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See detailGenetic Structure Of Quinoa (Chenopodium Quinoa Willd.) From The Bolivian Altiplano As Revealed By Rapd Markers
Del Castillo, C.; Winkel, T.; Mahy, Grégory ULg et al

in Genetic Resources and Crop Evolution (2007), 54(4), 897-905

Quinoa (Chenopodium quinoa Willd.) is a pseudocereal originated from the Andes important for small farmers’ food security as well as for commercial production. Recently, it has been claimed that in ... [more ▼]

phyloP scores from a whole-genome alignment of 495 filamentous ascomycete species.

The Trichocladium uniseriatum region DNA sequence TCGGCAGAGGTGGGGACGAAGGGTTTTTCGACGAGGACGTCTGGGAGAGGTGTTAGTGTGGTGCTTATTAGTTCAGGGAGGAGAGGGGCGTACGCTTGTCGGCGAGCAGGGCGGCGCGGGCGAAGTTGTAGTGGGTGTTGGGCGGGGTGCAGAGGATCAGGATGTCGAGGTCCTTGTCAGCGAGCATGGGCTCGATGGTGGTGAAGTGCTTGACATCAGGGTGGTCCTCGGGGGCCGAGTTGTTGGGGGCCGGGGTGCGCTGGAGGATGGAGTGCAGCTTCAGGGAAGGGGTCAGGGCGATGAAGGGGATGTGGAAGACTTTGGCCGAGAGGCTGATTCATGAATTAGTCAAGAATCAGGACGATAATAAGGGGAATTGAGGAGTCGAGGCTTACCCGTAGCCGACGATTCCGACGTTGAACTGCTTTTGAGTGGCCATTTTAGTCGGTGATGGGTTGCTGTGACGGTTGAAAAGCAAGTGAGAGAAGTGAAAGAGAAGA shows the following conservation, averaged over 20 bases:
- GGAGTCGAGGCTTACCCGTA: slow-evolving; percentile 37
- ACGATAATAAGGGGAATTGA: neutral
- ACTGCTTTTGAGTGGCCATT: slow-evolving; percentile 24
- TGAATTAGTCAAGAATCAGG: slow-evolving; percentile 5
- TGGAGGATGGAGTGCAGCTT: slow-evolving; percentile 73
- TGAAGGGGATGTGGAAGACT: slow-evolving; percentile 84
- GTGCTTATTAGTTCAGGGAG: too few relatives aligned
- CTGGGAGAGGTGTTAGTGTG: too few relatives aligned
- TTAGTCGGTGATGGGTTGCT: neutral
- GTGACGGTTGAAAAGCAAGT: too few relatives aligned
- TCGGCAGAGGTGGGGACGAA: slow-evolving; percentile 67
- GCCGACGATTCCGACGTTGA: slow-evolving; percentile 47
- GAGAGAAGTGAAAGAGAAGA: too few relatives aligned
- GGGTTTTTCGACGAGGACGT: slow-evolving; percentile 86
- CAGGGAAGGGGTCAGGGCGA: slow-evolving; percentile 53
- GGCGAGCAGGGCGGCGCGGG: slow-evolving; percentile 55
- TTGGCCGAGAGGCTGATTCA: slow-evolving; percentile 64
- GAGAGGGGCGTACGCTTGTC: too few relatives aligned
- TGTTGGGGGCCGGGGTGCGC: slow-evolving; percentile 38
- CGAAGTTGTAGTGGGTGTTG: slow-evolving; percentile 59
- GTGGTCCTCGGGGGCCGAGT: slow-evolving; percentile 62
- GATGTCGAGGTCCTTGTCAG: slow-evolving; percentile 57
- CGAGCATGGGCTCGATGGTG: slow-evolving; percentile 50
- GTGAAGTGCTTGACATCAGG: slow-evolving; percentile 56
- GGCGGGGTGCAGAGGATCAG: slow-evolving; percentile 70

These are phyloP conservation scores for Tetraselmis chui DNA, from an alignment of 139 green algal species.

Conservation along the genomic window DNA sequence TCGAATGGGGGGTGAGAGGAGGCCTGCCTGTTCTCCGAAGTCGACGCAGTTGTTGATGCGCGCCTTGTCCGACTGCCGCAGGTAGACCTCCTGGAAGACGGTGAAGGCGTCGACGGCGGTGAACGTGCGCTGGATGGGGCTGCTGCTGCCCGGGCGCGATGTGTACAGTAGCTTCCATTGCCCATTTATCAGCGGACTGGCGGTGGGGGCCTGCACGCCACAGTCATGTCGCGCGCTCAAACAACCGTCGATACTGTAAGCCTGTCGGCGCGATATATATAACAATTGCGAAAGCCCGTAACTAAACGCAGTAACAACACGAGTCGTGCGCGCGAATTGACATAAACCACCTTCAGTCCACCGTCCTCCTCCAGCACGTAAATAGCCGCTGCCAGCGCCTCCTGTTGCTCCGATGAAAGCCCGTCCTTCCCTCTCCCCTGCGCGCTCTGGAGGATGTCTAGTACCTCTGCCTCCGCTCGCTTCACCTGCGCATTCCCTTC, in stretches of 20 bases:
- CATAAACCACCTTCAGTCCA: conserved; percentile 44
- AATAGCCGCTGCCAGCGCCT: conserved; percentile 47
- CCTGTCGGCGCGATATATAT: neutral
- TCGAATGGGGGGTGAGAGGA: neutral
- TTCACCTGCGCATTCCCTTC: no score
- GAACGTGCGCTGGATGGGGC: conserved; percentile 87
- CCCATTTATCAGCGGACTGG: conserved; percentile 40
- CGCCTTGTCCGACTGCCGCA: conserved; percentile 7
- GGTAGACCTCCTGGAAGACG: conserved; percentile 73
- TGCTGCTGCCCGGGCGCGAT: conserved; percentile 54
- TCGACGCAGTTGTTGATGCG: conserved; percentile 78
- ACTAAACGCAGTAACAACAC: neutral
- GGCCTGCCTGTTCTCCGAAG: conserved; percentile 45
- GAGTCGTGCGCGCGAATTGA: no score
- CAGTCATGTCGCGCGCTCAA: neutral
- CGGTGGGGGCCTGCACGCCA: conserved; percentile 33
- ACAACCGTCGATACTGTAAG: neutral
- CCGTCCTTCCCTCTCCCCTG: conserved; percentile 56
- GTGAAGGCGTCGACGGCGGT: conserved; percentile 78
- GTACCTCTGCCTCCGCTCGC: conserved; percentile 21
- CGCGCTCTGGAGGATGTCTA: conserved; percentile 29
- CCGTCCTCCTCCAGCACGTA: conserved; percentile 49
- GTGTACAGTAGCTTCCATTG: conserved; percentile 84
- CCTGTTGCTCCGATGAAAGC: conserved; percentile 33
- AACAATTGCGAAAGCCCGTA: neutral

Quinoa (Chenopodium quinoa Willd.) is a pseudocereal originated from the Andes important for small farmers’ food security as well as for commercial production. Recently, it has been claimed that in Bolivia genetic erosion could result from the marginalization of the crop in the north and from its commercial standardization in the south. The aim of this study was to quantify the hierarchical structure of the genetic variation present in eight quinoa field populations, consisting of cultivated and weedy individuals, representative of the altiplano and interandean valleys of Bolivia. Randomly amplified polymorphic DNA markers show that quinoa has a strong population structure and a high intra-population variation. An effect of geographical structure of the populations was highlighted, due to population isolation, not simply linked to distance but more probably to climatic and orographic barriers present in the studied zone. The population structure is also reinforced by the limited seed exchanges among farmers as revealed by field interviews. This population structure appears related to three major biogeographic zones: the northern and central altiplano, the interandean valley, and the southern Salar. Intrapopulation genetic diversity was higher than that expected for a mainly autogamous species, and higher than that reported in anterior studies based on germplasm collections. These results are commented in view of current knowledge on phylogeny and reproductive biology of the species, and their implications regarding genetic resources management are discussed. [less ▲]